Life is stressful, there is no doubt about it. Sometimes we lose sight of how to cope with the craziness of the things around us. Sadly, we take out frustrations on our family, friends, or even co-workers. When you feel like you are at your wits end, it’s best to seek help. There are many different ways to get our anger under control, but people often think that they can’t add a therapy session or class to their already stressful day. A successful way of learning how to manage anger that is becoming more and more popular is to take 12 Hour Online Anger Management Classes. Taking online classes like this is a great refresher course on how to deal with all the unexpected things that come our way, and how to effectively handle such situations. Taking them online allows you to fit them into your busy schedule whenever you have time. You are not a failure for needing help, you are a better person for understanding where your short comings are. Takings these courses will only help you become more confident in your daily life, and help you be a better person, parent and friend. Finding classes are easy, do a quick search online and you will find the right one that works for you!

Posted by: arijnovick | April 8, 2013

Do I Really Need These Anger Classes?

If you have a problem with getting mad, it may be time to learn some crucial tools for controlling anger. Perhaps, you are worried because you’ve already caused disruption at work and don’t want to cause more problems by taking time off to attend therapy sessions. There are online classes that you can take in the privacy and quiet of your own home after your workday is done. In fact, even if you have not been ordered to take them but feel that you could benefit from some self-improvement skills than online courses are the way to go. There are specialized classes for children, parents and corporate programs to help people with their specific needs. A certificate of completion will be awarded to those who complete the class. These certificates are accepted by most of the courts in the country. All of these courses have been developed by experts in the field. These classes can also satisfy those who need continuing education classes. You’ll save time, money and the hassle of trying to follow a school’s schedule when you can take the classes any time of the day or night from your very own web-based computer. There are many benefits to taking an online class and it’s worth looking into if it’s a right fit for you.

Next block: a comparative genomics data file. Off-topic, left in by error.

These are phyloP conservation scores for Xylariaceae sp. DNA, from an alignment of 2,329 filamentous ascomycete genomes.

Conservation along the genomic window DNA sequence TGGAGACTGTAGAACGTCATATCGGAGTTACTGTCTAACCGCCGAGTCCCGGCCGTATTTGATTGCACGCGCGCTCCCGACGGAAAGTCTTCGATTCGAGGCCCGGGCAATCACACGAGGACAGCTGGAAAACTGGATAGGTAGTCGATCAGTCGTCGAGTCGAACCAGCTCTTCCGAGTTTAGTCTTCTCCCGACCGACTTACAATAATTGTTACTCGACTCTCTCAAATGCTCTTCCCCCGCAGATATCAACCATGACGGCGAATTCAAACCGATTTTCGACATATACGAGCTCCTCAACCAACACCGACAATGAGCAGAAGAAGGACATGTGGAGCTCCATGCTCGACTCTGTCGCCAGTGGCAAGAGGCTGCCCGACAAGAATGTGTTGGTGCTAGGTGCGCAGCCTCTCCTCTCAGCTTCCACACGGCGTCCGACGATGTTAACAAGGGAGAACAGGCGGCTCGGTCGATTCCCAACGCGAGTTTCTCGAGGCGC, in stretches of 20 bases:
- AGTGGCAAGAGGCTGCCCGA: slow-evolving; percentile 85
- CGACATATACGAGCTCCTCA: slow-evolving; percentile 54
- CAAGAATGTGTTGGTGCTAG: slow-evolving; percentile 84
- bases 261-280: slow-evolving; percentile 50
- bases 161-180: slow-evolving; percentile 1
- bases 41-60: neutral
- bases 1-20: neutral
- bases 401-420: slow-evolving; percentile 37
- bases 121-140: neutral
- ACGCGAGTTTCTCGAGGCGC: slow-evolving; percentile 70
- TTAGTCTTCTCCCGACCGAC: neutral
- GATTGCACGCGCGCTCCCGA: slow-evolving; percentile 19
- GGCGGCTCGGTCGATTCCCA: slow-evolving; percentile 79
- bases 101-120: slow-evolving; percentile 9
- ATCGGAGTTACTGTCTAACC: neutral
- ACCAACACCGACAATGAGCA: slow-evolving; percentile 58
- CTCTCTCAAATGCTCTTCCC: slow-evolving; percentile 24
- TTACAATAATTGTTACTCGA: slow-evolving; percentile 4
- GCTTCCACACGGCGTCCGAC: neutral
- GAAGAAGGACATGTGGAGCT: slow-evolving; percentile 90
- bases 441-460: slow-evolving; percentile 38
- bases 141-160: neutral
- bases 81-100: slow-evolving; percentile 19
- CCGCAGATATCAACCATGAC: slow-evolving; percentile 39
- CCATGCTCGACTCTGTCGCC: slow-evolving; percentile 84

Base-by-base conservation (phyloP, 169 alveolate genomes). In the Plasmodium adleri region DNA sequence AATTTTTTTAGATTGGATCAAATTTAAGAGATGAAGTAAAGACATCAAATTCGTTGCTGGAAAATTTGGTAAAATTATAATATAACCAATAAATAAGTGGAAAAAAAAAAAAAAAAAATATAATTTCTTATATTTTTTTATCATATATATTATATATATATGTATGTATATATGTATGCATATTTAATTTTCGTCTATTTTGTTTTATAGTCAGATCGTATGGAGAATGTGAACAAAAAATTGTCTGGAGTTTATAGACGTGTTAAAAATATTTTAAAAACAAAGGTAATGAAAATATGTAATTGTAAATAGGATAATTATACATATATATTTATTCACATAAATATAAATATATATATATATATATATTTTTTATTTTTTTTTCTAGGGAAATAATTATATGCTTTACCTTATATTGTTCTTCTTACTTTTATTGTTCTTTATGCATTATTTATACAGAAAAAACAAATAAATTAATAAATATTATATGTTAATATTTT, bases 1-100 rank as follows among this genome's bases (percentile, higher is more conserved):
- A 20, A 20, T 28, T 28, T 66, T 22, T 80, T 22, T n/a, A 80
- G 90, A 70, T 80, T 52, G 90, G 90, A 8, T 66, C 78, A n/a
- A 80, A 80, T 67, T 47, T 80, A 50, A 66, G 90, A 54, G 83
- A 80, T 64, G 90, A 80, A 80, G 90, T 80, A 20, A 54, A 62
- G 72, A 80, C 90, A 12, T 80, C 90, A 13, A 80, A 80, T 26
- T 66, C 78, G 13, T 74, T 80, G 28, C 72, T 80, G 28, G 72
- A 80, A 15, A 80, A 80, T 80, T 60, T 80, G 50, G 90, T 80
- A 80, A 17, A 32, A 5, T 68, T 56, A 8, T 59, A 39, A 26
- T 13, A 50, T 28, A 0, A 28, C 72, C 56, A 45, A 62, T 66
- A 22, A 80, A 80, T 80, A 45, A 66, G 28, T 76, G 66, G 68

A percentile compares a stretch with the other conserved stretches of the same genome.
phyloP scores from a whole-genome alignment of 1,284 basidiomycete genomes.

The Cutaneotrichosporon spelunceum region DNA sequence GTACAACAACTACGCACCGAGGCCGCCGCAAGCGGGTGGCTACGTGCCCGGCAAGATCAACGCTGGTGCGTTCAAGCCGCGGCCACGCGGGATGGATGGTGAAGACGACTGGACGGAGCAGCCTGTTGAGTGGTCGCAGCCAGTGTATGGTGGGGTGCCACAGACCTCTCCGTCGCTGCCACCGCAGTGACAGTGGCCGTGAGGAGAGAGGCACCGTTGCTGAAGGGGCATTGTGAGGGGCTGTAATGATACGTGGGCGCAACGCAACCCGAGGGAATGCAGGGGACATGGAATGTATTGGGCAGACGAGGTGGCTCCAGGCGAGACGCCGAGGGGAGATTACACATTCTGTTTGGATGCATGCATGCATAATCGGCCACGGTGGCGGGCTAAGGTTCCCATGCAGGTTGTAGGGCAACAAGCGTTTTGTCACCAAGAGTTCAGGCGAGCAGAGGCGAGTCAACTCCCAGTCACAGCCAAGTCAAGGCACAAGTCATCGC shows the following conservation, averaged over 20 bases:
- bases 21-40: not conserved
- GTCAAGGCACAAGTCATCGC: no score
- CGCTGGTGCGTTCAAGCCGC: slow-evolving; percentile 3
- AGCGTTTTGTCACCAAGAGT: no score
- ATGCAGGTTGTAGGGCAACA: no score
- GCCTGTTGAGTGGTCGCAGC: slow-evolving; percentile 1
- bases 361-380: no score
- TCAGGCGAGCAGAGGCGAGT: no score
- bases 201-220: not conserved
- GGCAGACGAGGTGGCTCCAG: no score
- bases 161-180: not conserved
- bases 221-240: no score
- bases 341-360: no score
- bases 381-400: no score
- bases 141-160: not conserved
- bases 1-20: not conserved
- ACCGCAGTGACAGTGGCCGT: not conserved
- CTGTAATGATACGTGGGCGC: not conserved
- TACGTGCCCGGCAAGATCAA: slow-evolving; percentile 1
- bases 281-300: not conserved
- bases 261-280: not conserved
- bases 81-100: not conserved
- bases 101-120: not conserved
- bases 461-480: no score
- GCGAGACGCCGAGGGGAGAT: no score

Posted by: arijnovick | March 26, 2013

The Anger Classes Changed My Life

When I was ordered to take a court ordered anger management program, I guess you can imagine that it made me pretty angry. I didn’t think I needed to take classes to manage my anger because I didn’t think I had a problem with it. Sure, I got angry a lot but we live in the kind of world where there are so many triggers, it can happen. I always had an excuse for my anger, and it was never my fault. I figured I would take the classes and just move on with life, but something happened that I was not expecting. I recognized myself in some of the scenarios and it actually frightened me. Looking at it from the outside looking in, I was able to finally identify that I had a problem. Those classes actually changed my life, and I’ve been applying the new tools I learned at work and with my family at home. My coworkers, wife and kids all seem more calm around me and everyone is happier. I didn’t realize how destructive I’d become.

Posted by: arijnovick | March 20, 2013

Learning How to Deal with Anger With An Online Anger Class

Many people seem to have anger issues these days. With the added stresses from the economy, it is pretty clear why. Losing your job, not getting a promotion, or working twice as hard because other’s have been laid off, can add up. If you find yourself getting angry all of the time, you should try to do something about it. Many people do not realize how angry they have become until they do something stupid and get into trouble with the law or begin having serious health issues. Being angry all of the time is not good for you mentally either. It can add stress and make you sick. Some people also get dark thoughts into their heads about hurting the person who is making them angry. You may think that you have no time to fit another thing into your day, let alone getting to a classroom for a specific class time. But what if you could take an online anger management course? You could work them into your busy schedule at night after work or on the weekends, and go at your own pace. Before you let your behavior get out of hand, step up to the plate and do something about it. Control your anger; do not let it control you.